CAUTION Option – Join a Disney Community online. I recommend Mouseowners.com as I have been a part of that community and know there are some good people.  They actually have a part of their forum dedicated to people trying to offload or rent unused DVC points.  There is definitely danger in this approach. There have been/are/will be predators online trying to steal your money. They run a tight ship on mouseowners but, at the end of the day, there is nothing to ensure some idiot online won’t rip you off.

RECOMMENDED Option  – There are several reputable websites out there. www.dvcrequest.com * is my recommendation but a google search will find more for you (Try to ignore the cheesy graphics on their website!).  I’ve personally seen these folks go above and beyond with customer service when things have gone terribly wrong for a customer (it happened to my sister! but they made up for it with great customer service).  They have incredible resources online to help anyone see what costs will be for a particular resort, room size, and dates of your vacation.

So, I can book any of the DVC resorts I want, then?

NO.. No, no, no. This is where it can get disappointing for some because it’s not like typical hotel room booking.  See, most Disney vacationers probably book their stay within 6 months of the actual trip.  This kind of time window really limits your options with Disney Vacation Club rentals. There are many many DVC owners and availability goes FAST.  For several resorts, depending on the time of year, they can be completely booked by the owners who have that 11 month window.  For instance, during the month of October is food and wine festival at Epcot. The Boardwalk Villas are HUGELY popular and book up before the 7 month timeframe because you can walk right into the World Showcase just a few minutes from your hotel room.  If you think you are going to book that 3 months ahead of time, you are sorely mistaken.

As an owner, there used to be a couple of resorts that were always available, even about a month out… but the past couple of years have made those harder and harder to come by.

The take-away? If you can be prepared with your vacation dates close to 11 months in advance, you will have 95% of DVC resorts and room categories available to you.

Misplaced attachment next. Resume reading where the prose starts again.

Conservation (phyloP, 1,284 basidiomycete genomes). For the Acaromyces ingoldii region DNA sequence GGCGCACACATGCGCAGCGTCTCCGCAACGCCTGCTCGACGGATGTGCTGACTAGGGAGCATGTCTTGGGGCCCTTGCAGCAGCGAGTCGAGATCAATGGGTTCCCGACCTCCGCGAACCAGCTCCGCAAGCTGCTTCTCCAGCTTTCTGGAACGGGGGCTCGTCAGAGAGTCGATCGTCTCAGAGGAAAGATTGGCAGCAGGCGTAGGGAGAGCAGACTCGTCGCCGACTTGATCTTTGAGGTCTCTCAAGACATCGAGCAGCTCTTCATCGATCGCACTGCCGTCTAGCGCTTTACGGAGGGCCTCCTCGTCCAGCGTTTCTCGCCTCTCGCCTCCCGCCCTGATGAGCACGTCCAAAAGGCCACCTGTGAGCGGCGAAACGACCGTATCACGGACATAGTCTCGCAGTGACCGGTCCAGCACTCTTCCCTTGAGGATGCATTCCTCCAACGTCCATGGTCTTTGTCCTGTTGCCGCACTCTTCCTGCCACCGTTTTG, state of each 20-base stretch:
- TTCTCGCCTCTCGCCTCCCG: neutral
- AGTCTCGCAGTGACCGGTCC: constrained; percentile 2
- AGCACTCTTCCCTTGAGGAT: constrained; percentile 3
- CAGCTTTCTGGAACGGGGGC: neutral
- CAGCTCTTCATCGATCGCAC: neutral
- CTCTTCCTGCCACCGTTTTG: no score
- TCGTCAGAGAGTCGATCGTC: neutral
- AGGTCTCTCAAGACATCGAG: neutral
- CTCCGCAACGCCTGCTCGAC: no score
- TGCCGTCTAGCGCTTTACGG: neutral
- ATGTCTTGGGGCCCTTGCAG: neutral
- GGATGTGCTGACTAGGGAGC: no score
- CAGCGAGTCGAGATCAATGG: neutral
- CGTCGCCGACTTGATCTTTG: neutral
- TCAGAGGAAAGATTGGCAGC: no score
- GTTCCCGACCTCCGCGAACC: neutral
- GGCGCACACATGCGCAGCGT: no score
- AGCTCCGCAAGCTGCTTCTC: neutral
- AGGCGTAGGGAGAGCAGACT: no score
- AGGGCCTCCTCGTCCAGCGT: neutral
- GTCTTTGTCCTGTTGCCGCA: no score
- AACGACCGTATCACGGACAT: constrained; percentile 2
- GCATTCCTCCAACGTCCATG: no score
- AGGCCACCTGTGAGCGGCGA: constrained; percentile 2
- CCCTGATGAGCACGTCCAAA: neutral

Pro Tip: If you are trying to book within 7 months, you’ll usually see availability at Saratoga Springs, Old Key West, and Animal Kingdom Lodge.  The good news is that those have some really good deals as far as point value. 

Saratoga Springs is a sprawling resort that is all DVC. It feels more like a moderate but is located within walking distance to Disney Springs. Photo cred: Disney.com
Saratoga Springs is a sprawling resort that is all DVC. It feels more like a moderate but is located within walking distance to Disney Springs. Photo cred: Disney.com

How much should I be expecting to pay?

This obviously varies a lot depending on time of year, resort, view category, and size of villa. Staying in a studio at Old Key West in September is around 1o points a night. If the going rental rate is $14 per point, then expect around $140 a night.  That puts you right in range with a value hotel room at Pop Century.  A studio at The Grand Floridian (my FAV) could be closer to 17-21 points a night because of location and the more “luxurious” feel.. So around $275 at $14 per point. That’s more comparable to a moderate resort but you are staying at Disney’s flagship resort, one monorail stop from Magic Kingdom.  Also, don’t forget that if you are going during a peak season, you will be paying a lot more, which is exactly the same as booking a normal resort through Disney.